price-elasticity

What Is Price Elasticity? Price Elasticity In A Nutshell

Price elasticity measures the responsiveness of the quantity demanded or supplied of a good to a change in its price. It can be described as elastic, where consumers are responsive to price changes, or inelastic, where consumers are less responsive to price changes. Price elasticity, therefore, is a measure of how consumers react to the price of products and services.

Understanding price elasticity

Consumers are sensitive to the price of a product or service when deciding whether to make a purchase decision. While most consumers are more likely to purchase a cheap product and less likely to purchase an expensive product, the role of price in the decision-making process is more nuanced.

Gasoline is one example of a product with inelastic demand. Consumer demand for the product is less responsive to price changes because it is considered a vital commodity. Common products with elastic demand include soft drink, cereal, clothing, electronics, and vehicles. Consumers are more responsive to changes in price because these products are not considered necessities and there are readily available substitutes.

Price elasticity data is valuable to a marketing team. The data enables them to determine how the market will react to price changes to existing products and whether such a reaction will impact the company’s bottom line.

The four types of price elasticity

There are four types of price elasticity, with each used to explain the relationship between two economic variables:

Price elasticity of demand (PED)

A measure of the change in consumption of a good or service in relation to a change in its price.

Price elasticity of supply (PES)

A measure of the change in the supply of a good or service in response to a change in its price.

Cross elasticity of demand (XED)

This is a measure of the change in demand for one good in response to a change in demand for another good.

Income elasticity of demand (YED)

A measure of the change in demand for a good in response to a change in the buyer’s income.

Factors that affect elastic and inelastic demand

In the introduction, we touched on some of the factors affecting elastic and inelastic demand. Let’s take a more detailed look at these below.

Factors affecting elastic demand

Available substitutes

When there are many products of a similar type available, those with a lower price are more attractive than those that are more expensive. Chocolate bars are one example. 

Homogenous products

Similarly, the presence of homogenous products gives consumers more choice and freedom. Demand for insurance is not affected by price increases because there is always a provider offering cheaper premiums.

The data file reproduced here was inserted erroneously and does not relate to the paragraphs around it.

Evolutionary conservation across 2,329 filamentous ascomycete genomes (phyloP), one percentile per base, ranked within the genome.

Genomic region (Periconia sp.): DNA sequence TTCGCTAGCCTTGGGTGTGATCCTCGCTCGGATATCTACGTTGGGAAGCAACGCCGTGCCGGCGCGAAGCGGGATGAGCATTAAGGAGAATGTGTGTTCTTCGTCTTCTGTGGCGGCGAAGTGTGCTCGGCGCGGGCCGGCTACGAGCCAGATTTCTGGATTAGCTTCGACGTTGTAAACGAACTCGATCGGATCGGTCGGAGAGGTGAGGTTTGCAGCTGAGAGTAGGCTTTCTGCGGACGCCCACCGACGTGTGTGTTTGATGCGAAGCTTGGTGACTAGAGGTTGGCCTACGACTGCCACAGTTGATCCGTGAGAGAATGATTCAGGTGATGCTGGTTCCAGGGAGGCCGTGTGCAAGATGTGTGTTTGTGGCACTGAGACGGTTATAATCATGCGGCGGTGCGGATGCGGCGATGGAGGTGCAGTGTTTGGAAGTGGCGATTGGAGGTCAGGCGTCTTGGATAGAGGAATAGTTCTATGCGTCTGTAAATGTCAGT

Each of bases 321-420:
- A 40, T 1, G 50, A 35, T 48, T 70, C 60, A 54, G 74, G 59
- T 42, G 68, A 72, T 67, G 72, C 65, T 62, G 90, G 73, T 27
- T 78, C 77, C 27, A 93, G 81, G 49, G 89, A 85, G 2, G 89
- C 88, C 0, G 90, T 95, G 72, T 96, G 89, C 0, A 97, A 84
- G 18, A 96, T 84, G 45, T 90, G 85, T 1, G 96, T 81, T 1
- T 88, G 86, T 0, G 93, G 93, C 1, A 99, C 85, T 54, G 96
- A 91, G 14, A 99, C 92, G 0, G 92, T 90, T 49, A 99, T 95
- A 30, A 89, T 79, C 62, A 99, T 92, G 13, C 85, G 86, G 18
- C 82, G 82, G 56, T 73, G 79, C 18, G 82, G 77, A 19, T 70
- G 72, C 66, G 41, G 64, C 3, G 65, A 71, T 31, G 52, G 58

Lower switching costs

If there are no costs associated with switching products, then demand is less likely to be impacted by price. For example, there is no cost to the consumer in switching to Mercedes if they consider BMW sedans to be too expensive.

Factors affecting inelastic demand

Purchase frequency

Consumers tend to spend more money on one-off purchases such as a new car or smartphone.

Lack of substitutes

If there are no suitable alternatives, then demand tends to be elastic. For example, demand for milk does not change if prices rise by 10% because for most people, there is no substitute.

Geographical location

Some goods and services are inelastic because a company has geographical dominance. In most sports stadiums, food and beverage retailers can raise prices without affecting demand because fans have no choice but to purchase from them.

Basic necessities

Some products are necessary to survival, including medication, electricity, water, and some food items. Demand for these goods and services is unresponsive to price changes.

Key takeaways:

  • Price elasticity is a measure of how consumers react to the price of products and services. It can be described as elastic, where consumers are responsive to price changes, or inelastic, where consumers are less responsive to price changes.
  • Price elasticity data is valuable to a marketing team. This data enables them to determine how the market will react to price changes to existing products and whether such a reaction will impact the company’s bottom line.
  • Factors affecting elastic demand include available substitutes, homogenous products, and lower switching costs. Factors affecting inelastic demand, on the other hand, include infrequent purchasing, a lack of substitutes, geographical location, and whether the product is a basic necessity.